From the ESOMAR Handbook of Marketing and Opinion Research, edited by Colin McDonald and Phyllis Vangelder, 4th edition, Amsterdam 1998, chapter 29 by Hans L Zetterberg, City University of Stockholm and ValueScope AB. Copyright © 1998 ESOMAR and the author.
The Uses of Value Research in
Theory-Based Systems of Value Measurement
An Illustration from Psychological Theory
Figure 1. The Two Paths to Value Maturity according to VALS
An Illustration from Sociological Theory
Figure 2. Ideational and Sensate Values and Media Technology
Figure 3. Gemeinschaft and Gesellschaft in a Three-Dimensional Value Space
Value Carrier Summary Table
Figure 4. Types of Value Carriers (according to Valuescope) and Possession of a Drivers Licence in Germany
Ad hoc Systems of Value Measurements
Correspondence Analysis and the Study of Gravity Points
Figure 5. Correspondence Analysis of Selected Value Responses. Sweden 1982
Figure 6. Food Preferences Imposed on the Value Map in Figure 5
Cluster Analysis and the Establishment of Target Groups
Figure 7. Clustering the European Population
Factor Analysis and the Establishment of Axis and Sectors and Segments
Figure 8. Per Cent Coca-Cola Drinkers in Denmark in Value Groups Delineated by Sectors
Figure 9. Per Cent in Norway Who Consider Tax Evasion Unacceptable in Value Groups Delineated by a Grid
Questionnaires in Value Research
The term "value" has many meanings. In market research we meet the term most often in the phrase "value for money" but also in the notion "consumer values". The latter is our concern here. Values in this sense are the consumers priorities in their living. Values are something broader than attitudes and opinions; they are also more consistent than opinions and more lasting than attitudes. A full definition of (cultural) values thus reads: Values are generalised, relatively enduring and consistent priorities for how we want to live. Our values unite us with certain people, products, and services and estrange us from others.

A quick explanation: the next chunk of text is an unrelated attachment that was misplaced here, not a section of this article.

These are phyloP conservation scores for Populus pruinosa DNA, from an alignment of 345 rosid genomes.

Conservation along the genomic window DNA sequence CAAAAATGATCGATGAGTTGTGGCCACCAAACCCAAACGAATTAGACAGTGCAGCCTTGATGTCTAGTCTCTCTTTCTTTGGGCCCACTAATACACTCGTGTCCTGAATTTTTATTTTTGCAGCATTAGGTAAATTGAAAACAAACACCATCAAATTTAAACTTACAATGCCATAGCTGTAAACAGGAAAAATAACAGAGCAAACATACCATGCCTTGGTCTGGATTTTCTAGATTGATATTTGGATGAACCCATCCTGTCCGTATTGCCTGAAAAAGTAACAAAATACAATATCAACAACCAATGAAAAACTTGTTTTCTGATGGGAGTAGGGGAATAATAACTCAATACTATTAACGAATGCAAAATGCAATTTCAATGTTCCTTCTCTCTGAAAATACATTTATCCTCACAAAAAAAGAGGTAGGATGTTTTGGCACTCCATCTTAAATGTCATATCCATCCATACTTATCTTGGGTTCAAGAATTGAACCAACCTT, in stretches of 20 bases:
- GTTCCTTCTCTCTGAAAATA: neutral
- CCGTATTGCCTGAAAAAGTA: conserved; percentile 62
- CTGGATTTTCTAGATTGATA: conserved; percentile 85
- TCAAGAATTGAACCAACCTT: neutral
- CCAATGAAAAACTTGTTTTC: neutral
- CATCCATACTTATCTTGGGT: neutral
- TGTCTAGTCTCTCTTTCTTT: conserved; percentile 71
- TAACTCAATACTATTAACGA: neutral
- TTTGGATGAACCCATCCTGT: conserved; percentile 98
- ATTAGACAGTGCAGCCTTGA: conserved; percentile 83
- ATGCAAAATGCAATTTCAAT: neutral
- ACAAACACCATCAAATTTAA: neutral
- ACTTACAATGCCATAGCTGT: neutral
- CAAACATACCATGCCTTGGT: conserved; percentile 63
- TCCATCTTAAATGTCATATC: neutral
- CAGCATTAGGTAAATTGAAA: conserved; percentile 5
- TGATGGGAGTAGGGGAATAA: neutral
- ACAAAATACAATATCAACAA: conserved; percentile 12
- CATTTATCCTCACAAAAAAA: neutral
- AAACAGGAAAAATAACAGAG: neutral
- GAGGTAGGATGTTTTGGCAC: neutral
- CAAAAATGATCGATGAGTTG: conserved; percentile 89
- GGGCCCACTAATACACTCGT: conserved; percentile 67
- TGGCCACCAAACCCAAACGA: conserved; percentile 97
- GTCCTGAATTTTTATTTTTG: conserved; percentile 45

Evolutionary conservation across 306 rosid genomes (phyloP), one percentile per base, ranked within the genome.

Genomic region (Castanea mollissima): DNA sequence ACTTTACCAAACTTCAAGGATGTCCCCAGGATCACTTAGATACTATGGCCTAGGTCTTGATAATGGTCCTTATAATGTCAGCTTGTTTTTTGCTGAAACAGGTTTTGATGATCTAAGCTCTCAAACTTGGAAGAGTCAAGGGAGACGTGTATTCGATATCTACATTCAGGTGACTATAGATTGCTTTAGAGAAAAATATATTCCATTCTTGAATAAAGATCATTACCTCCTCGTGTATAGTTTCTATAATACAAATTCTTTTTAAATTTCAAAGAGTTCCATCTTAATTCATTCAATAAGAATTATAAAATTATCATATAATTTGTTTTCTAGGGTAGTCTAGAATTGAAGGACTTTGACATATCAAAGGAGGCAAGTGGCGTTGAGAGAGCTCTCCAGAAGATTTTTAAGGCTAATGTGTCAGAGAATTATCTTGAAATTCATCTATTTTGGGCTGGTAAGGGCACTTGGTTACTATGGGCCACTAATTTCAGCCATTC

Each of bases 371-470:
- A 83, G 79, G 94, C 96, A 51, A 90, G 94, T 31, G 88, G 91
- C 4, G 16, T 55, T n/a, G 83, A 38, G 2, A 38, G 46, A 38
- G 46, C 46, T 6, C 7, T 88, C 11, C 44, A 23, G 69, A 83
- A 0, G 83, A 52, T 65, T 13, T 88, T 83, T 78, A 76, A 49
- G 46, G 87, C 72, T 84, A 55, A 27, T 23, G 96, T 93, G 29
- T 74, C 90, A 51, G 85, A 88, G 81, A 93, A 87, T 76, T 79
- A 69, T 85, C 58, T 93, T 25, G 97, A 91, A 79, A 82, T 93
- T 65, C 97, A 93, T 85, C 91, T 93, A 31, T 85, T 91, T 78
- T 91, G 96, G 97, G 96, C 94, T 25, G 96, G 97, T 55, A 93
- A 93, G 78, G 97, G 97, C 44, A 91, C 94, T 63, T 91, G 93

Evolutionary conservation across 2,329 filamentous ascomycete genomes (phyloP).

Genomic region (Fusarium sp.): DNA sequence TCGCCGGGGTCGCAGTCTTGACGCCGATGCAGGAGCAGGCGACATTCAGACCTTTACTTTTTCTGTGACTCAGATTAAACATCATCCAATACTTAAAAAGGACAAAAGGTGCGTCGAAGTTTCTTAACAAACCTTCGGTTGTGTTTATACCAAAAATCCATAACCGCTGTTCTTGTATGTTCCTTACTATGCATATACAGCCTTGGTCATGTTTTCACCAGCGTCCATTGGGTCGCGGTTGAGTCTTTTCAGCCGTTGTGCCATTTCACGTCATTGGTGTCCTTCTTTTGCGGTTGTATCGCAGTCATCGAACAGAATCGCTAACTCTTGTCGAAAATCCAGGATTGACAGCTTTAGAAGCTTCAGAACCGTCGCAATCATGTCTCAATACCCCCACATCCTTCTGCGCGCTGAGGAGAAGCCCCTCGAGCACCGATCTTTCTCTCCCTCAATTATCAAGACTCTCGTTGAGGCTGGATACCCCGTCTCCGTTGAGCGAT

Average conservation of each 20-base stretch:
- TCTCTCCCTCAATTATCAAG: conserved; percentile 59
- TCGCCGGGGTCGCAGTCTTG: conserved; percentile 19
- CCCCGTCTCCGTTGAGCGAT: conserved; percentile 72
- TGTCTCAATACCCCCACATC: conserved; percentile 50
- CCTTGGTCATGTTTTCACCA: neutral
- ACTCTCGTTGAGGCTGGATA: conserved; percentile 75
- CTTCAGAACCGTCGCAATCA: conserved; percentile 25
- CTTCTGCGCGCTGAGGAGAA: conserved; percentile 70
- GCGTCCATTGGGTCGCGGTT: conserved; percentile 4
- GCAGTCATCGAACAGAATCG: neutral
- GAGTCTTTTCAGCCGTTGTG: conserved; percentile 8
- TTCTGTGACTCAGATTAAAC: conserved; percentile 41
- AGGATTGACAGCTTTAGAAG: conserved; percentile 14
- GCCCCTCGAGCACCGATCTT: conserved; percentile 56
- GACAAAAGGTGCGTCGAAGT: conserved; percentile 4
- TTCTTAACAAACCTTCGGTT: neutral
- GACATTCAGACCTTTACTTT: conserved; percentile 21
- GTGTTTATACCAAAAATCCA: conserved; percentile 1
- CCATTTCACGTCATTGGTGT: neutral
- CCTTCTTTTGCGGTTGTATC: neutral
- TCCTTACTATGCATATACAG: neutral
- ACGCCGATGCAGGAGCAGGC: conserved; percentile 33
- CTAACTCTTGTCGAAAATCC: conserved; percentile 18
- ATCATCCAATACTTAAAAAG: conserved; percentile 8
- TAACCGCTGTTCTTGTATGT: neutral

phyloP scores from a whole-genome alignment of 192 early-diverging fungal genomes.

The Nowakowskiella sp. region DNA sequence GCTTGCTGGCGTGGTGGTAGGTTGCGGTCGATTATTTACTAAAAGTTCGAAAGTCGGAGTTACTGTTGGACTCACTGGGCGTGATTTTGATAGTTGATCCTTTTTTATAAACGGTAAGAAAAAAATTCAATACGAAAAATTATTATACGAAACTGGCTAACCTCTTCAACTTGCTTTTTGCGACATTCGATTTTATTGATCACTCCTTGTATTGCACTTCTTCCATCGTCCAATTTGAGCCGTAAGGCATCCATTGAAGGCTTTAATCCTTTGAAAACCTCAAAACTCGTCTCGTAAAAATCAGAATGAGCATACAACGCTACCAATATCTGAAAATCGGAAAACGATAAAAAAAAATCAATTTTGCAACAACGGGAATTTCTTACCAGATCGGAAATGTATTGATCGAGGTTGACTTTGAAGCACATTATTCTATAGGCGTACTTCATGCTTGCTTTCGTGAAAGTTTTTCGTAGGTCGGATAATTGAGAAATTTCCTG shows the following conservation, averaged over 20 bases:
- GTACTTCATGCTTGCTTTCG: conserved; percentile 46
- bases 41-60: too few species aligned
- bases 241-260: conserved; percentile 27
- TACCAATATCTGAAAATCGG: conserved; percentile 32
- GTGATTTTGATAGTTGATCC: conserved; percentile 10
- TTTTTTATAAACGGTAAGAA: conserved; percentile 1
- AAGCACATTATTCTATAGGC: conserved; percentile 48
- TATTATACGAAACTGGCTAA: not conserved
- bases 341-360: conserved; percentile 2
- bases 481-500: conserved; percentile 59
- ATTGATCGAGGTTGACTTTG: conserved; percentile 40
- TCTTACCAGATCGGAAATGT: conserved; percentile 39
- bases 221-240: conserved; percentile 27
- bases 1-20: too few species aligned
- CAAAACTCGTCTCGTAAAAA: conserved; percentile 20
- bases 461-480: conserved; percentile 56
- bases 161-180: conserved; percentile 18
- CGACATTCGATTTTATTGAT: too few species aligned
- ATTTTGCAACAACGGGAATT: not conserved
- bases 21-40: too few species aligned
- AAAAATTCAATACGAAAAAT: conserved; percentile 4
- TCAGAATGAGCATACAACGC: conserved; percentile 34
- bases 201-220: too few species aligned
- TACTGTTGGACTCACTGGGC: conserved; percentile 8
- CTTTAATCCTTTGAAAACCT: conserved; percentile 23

Markets, technically speaking, are continual exchanges of property rights until they end up with those who pay an optimum price. One ultimate driving force of the markets in a region is the values held by its population. Values indicate priorities for how we want to live, and, in our type of society, the market is the major system through which we can realise our values.
Such simple considerations have suggested that it may be very fruitful to incorporate value research into market research. Value research has many benefits for marketing.
In Europe there are several market research houses that can count regular and systematic value research since the 1970s, for example Basisresearch GmbH in Frankfurt, Cofremca in Paris, DemoSCOPE Marktforschungsinstitut AG in Bern, and Sifo AB in Stockholm. The trend started in the USA with the Yankelovich Monitor in the late 1960s. In 1973 Elisabeth Nelson of Taylor Nelson Ltd. in London introduced a version of this value monitor in Europe. At about the same time, and without knowledge of the Yankelovich effort, Alan de Vulpian of Cofremca started regular value measurements in France. Today there is actually more knowledge about value measurements in market research than in academic research. Some comprehensive value surveys by university researchers are, of course, essential such as the work of Pierre Bourdieu (1979), Ronald Inglehart (1990) and the European Values Study initiated by Jan Kerkhof of Louvain University (Barker, Halman & Vlot 1993). However, they lack the regularity of the commercial surveys and cannot easily establish value trends. Some are theoretically and methodologically advanced but of less substantive interest since they are based on student samples (Schwartz 1992) or employees in a multinational corporation (Hofstede 1980).
There are a variety of commercial models for value studies in marketing. A brief critical review counted some 15 different systems of value segmentation of markets. (Sampson 1992). Many are closer to personality profiles than values, and some mix demographics into their typologies. They usually use proprietary methods.
We will distinguish the theory-based systems of value measurements from the ad hoc systems.